Is there such a thing as good art and bad art, or do you feel that all images are simply on a scale ranging somewhere along a subjective line that is defined by the viewer or defined by the creator? Good and bad are highly subjective judgments concerning art. If the creator of the work calls it art then it is art: good or bad. Defining the goodness or badness of the art can be elusive especially when the viewer has a shift in attitude about a work of art. Renderosity is a community with many hobbyists and people who are just entering the realm of Computer Generated art, as well as many advanced users who have mastered the applications of their choice. What advice do you have for the people who are just starting out in the CG world and what advice do you have for the computer gurus to help them create art? My advice is the same for all artists: keep doing the work as much as possible. Allow yourself time to work every day. While you work try to identify the style and elements of the work that are unique to you. Find your own voice and refine it. This requires research and certain alertness. Try to recognize the context that your work fits into. Look at other artists who are making work that you resonate with. Try to identify what it is about that work that makes that connection and learn from them. Renderosity offers a terrific community for artists to do just this. When someone submits a computer generated still image for your review, aside from format and entry requirements, what do you look for to decide if a work is truly art that must be shown to others? What inner feelings and reactions tell you that the image is outstanding above the norm? I look for freshness, a unique style. I am interested in provocative artwork: work that makes the viewer think: work that re-contextualizes itself; work that shifts the way that we see things in our everyday world. Where do you see computer graphics going in the future? If you could predict what issues that the software companies must address in the next three years, what would they be? Lets see My crystal ball sees amazing amounts of bandwidth and the resulting capacity of artists to collaborate with other artists in real time from their individual studios.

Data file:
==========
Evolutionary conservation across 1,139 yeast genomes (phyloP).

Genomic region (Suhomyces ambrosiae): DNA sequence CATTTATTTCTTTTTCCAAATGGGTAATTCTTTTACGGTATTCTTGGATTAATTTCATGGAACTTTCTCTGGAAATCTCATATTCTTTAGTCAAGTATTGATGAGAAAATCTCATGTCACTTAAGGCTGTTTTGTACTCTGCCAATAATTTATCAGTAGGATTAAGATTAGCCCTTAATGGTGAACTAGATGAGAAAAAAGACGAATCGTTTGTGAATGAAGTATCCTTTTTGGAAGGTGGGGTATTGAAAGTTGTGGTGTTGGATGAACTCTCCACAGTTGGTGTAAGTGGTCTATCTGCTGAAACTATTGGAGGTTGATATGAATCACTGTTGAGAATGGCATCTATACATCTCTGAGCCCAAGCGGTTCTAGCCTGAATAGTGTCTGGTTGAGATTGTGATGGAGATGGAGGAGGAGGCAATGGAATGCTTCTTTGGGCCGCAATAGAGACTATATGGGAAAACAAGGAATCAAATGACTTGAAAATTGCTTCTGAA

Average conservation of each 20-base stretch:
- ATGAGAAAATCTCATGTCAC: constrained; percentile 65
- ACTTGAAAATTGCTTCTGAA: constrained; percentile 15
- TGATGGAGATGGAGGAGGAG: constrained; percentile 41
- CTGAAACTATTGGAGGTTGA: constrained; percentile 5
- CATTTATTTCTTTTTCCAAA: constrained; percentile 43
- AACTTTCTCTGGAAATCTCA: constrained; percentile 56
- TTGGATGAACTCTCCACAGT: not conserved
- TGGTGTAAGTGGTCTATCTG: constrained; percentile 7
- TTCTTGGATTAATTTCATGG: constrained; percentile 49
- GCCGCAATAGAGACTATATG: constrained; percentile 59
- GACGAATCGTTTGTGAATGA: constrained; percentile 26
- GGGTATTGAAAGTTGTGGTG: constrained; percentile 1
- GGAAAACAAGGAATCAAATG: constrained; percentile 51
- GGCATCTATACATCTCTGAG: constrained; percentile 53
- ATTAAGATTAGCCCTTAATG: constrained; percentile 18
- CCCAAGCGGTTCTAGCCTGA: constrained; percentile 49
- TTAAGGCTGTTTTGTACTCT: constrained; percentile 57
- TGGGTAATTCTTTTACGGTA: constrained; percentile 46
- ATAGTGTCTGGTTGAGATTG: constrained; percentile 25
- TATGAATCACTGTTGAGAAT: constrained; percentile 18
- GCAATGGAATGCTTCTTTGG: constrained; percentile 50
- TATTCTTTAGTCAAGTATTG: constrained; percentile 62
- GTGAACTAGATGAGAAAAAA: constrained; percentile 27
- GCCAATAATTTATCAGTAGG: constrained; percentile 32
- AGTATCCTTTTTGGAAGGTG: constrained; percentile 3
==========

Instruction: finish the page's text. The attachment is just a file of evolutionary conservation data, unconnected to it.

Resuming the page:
Message2326679.jpg Oral Fixations Jessica Hodgins [artist] Screen-Based image courtesy SIGGRAPH 2005 - used with permission - all rights reserved.

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Message2255156.jpgTech Views is a regular featured column with Renderosity Staff Writer/Sr. Tech Editor Eric Post [EricofSD].
July 4, 2005

Article Comments

LillianH ( posted at 12:00AM Tue, 05 July 2005

Great interview! I can't wait to go to Siggraph again this year! Best wishes, Lillian

EricofSD ( posted at 12:00AM Tue, 05 July 2005

If it is half as fun as last year, I will be beside myself. Hope to see the entire Renderosity gang. Remember, this is the last year for a while that SIGGRAPH will be on the West coast. Ya know, I like what Linda said about "What is inherently 'digital' in the work?" We really do have to think about why we are creating in digital rather than oil or graphite or pastel, etc. Most importantly, I'm sure we all agree that, as Linda says, Renderosity does offer a terrific community. The more we share and collaborate and learn, the more we grow. See you all in L.A. this summer!